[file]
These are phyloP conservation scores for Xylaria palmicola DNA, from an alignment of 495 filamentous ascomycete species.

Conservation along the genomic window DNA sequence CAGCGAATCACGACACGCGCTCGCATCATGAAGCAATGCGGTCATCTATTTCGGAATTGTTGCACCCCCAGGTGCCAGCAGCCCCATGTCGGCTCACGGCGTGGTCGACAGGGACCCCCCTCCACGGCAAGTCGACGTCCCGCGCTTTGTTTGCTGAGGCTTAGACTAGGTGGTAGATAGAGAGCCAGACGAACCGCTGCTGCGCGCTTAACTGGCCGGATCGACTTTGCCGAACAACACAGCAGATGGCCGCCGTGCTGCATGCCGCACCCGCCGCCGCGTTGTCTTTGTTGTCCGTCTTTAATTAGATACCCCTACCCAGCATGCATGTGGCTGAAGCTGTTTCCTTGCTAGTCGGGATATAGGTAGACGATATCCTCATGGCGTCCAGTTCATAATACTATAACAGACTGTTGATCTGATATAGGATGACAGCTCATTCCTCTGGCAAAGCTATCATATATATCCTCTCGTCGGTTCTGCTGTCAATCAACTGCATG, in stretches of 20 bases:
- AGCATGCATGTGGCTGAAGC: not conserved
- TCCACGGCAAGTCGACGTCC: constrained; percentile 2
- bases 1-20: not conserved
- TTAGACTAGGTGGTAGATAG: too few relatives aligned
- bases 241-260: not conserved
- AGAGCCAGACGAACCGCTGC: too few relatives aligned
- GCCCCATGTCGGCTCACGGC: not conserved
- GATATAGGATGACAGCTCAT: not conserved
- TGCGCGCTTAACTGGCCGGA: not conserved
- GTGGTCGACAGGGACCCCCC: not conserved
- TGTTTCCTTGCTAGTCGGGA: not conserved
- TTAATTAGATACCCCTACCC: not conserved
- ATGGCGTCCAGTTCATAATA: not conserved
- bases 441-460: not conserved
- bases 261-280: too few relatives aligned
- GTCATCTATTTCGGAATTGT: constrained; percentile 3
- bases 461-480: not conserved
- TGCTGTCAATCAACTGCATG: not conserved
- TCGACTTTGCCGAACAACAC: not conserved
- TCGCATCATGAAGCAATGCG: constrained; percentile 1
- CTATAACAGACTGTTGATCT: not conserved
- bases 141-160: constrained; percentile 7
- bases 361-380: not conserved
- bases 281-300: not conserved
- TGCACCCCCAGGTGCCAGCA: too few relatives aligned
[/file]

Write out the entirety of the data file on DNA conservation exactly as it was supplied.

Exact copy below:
These are phyloP conservation scores for Xylaria palmicola DNA, from an alignment of 495 filamentous ascomycete species.

Conservation along the genomic window DNA sequence CAGCGAATCACGACACGCGCTCGCATCATGAAGCAATGCGGTCATCTATTTCGGAATTGTTGCACCCCCAGGTGCCAGCAGCCCCATGTCGGCTCACGGCGTGGTCGACAGGGACCCCCCTCCACGGCAAGTCGACGTCCCGCGCTTTGTTTGCTGAGGCTTAGACTAGGTGGTAGATAGAGAGCCAGACGAACCGCTGCTGCGCGCTTAACTGGCCGGATCGACTTTGCCGAACAACACAGCAGATGGCCGCCGTGCTGCATGCCGCACCCGCCGCCGCGTTGTCTTTGTTGTCCGTCTTTAATTAGATACCCCTACCCAGCATGCATGTGGCTGAAGCTGTTTCCTTGCTAGTCGGGATATAGGTAGACGATATCCTCATGGCGTCCAGTTCATAATACTATAACAGACTGTTGATCTGATATAGGATGACAGCTCATTCCTCTGGCAAAGCTATCATATATATCCTCTCGTCGGTTCTGCTGTCAATCAACTGCATG, in stretches of 20 bases:
- AGCATGCATGTGGCTGAAGC: not conserved
- TCCACGGCAAGTCGACGTCC: constrained; percentile 2
- bases 1-20: not conserved
- TTAGACTAGGTGGTAGATAG: too few relatives aligned
- bases 241-260: not conserved
- AGAGCCAGACGAACCGCTGC: too few relatives aligned
- GCCCCATGTCGGCTCACGGC: not conserved
- GATATAGGATGACAGCTCAT: not conserved
- TGCGCGCTTAACTGGCCGGA: not conserved
- GTGGTCGACAGGGACCCCCC: not conserved
- TGTTTCCTTGCTAGTCGGGA: not conserved
- TTAATTAGATACCCCTACCC: not conserved
- ATGGCGTCCAGTTCATAATA: not conserved
- bases 441-460: not conserved
- bases 261-280: too few relatives aligned
- GTCATCTATTTCGGAATTGT: constrained; percentile 3
- bases 461-480: not conserved
- TGCTGTCAATCAACTGCATG: not conserved
- TCGACTTTGCCGAACAACAC: not conserved
- TCGCATCATGAAGCAATGCG: constrained; percentile 1
- CTATAACAGACTGTTGATCT: not conserved
- bases 141-160: constrained; percentile 7
- bases 361-380: not conserved
- bases 281-300: not conserved
- TGCACCCCCAGGTGCCAGCA: too few relatives aligned